As Rosa Brooks argued in her most recent book, the military has become the ubiquitous hammer applied to the numerous nails found worldwide. America’s leaders acknowledge that the United States cannot defeat an ideology by killing foreign fighters. Those, like Gen. Michael Nagata, have noted that “our own government and governments around the world are seeking to eliminate the … root causes, the drivers that lead to a foreign terrorist fighter problem itself.” Addressing the symptom of this instability, however, is precisely what special operations task forces are trained, organized, and equipped to do. Deployments for tactical units are measured in “quantifiables,” such as missions conducted, partnered forces trained, and enemies killed. As an example, the 75th Ranger Regiment has been deployed to combat constantly since 2001, and, as the Army’s premier raid force, does not own battlespace in the traditional sense. Rather, it moves freely throughout an area of operations conducting special operations raids to seize, destroy, or capture enemy facilities or material. Almost all of its operations take place at the company or platoon level, meaning between 40 and 150 Rangers. The current and previous commanders of Special Operations Command, current commander of Central Command, and the last two commanders of Operation Resolute Support in Afghanistan are all Regiment alumnae. Although this shows the Regiment continues to fulfill the Abrams Charter by selecting the best soldiers available, it also means many of the military’s most senior leaders’ key developmental positions were in small units focused on a challenging but narrow range of objectives. Maj. Gen. Mark Schwartz of Joint Special Operations Command recently attributed the Regiment’s success against the enemy in Afghanistan to “the ongoing dialogue with the Taliban,” but it remains unclear how the Afghan government would survive the withdrawal of U.S. forces. Rangers are the best light infantry unit in the world, but they can’t fix all of the problems of an unstable country wracked by civil war.

It’s true that special operations forces create and support highly capable partnered forces, such as the Afghan Commandos, Iraqi Golden Division, and Somali Danab. Unfortunately, these small forces often end up as grist for the mill, thrown into every hopeless situation by their national and U.S. leadership to avoid strategic defeat. The Golden Division, for example, lost almost half of its combat power fighting ISIL in Mosul. The Afghan Commandos are rushed into every provincial center under threat, often suffering heavy losses. Former commander of U.S. Central Command Gen. Joseph Votel testified to Congress last year that “we must consolidate gains,” but the military alone lacks the means to do so. Current Operation Resolute Support commander Gen. Austin Miller reiterated the same point in his confirmation testimony in June 2018, saying “military pressure is necessary to create the conditions for political reconciliation.” As the 2020 budget proposal unfortunately signals, no other agency aside from the Department of Defense will be appropriately resourced to assist special operations forces in creating these conditions.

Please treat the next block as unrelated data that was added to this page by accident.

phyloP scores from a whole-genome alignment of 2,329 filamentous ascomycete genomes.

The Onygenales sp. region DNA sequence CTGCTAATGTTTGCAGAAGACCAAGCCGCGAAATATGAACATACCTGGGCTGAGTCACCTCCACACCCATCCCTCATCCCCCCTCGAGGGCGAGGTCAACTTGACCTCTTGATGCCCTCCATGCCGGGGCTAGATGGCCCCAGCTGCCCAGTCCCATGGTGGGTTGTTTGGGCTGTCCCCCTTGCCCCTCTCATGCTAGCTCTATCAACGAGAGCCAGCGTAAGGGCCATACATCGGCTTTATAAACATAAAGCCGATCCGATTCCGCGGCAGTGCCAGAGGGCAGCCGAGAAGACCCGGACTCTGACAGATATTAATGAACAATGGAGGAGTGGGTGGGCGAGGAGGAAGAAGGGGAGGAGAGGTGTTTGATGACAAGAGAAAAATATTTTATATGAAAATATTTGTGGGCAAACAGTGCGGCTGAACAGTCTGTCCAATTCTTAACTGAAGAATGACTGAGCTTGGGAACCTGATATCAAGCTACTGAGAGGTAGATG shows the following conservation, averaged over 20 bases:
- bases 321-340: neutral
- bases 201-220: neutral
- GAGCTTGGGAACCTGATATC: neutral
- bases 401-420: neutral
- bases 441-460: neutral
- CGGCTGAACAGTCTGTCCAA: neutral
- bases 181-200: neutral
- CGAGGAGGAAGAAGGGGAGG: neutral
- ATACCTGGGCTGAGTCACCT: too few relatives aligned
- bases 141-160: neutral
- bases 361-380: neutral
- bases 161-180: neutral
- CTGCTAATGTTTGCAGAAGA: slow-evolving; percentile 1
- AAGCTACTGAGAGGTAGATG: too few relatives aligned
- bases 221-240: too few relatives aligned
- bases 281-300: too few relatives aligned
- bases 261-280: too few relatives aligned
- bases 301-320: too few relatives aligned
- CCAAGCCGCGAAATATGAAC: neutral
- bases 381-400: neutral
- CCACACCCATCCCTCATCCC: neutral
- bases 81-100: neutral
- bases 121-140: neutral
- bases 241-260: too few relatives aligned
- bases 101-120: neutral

The American-led effort in Iraq and Syria is similarly focused on killing enemy fighters, regaining territory, and training partner forces. Even after killing well over 70,000 ISIL fighters (these numbers are a gross approximation, as military leaders stopped publicly counting bodies in 2017), the U.S. position in and ability to shape post-ISIL Syria is tenuous and Iraq’s peace fragile. America’s efforts to work with local stakeholders and rebuild are pushed to the back burner by a military force lacking the political guidance and partners necessary to have any hope of rebuilding a shattered city the size of Raqqah, let alone midwife a successful local government into being. Although Gen. Votel rightly highlights the importance of an “integrated approach aligned with interorganizational partners,” it’s hard to square a multifaceted approach with the removal of economic support funds for the Syrian opposition. After a brilliant campaign with the Syrian Democratic Forces to destroy the physical caliphate, the United States again risks losing a chance to secure the peace.


Nothing that I have experienced since 2016, when I last wrote about the difficulties of achieving strategic ends through counter-terrorism campaigns, has changed my opinion. Special operations task forces continue to perform exceptionally well in hunting enemy networks and training partner forces. And yet the special operations forces who are supposed to provide commanders with an understanding of the civil domain or take the lead in working with non-governmental or multinational organizations in a conflict zone continue to lose the Army’s internal personnel battle: half the active civil affairs formations are already gone from the last Army drawdown (one of the two brigades ceased to exist in 2018), and the Army is removing the division-level staff positions as well. U.S. senior military leaders acknowledge that the armed forces can’t do everything alone, but the State Department, the U.S. Agency for International Development, and the Department of Justice receive ever-fewer resources as the Pentagon swallows over half the federal discretionary budget.

Senior leaders in and out of uniform should ask themselves harder questions when deciding to employ special operations forces, for they are too valuable a resource to use haphazardly. More importantly, overreliance on their abilities will prevent them from properly preparing for great power competition, continue to fuel anti-American sentiment in conflict zones, and fail to advance U.S. priorities.



Maj. Walter Haynes is a student at the Command and Staff College of the German Armed Forces. He most recently served as the civil affairs officer for 2/75 Infantry (Ranger). The views expressed here are the author’s, and do not reflect the official policy or position of the Department of Defense or any of its components, or the U.S. government.


Image: U.S. Army photo by Spc. Steven Hitchcock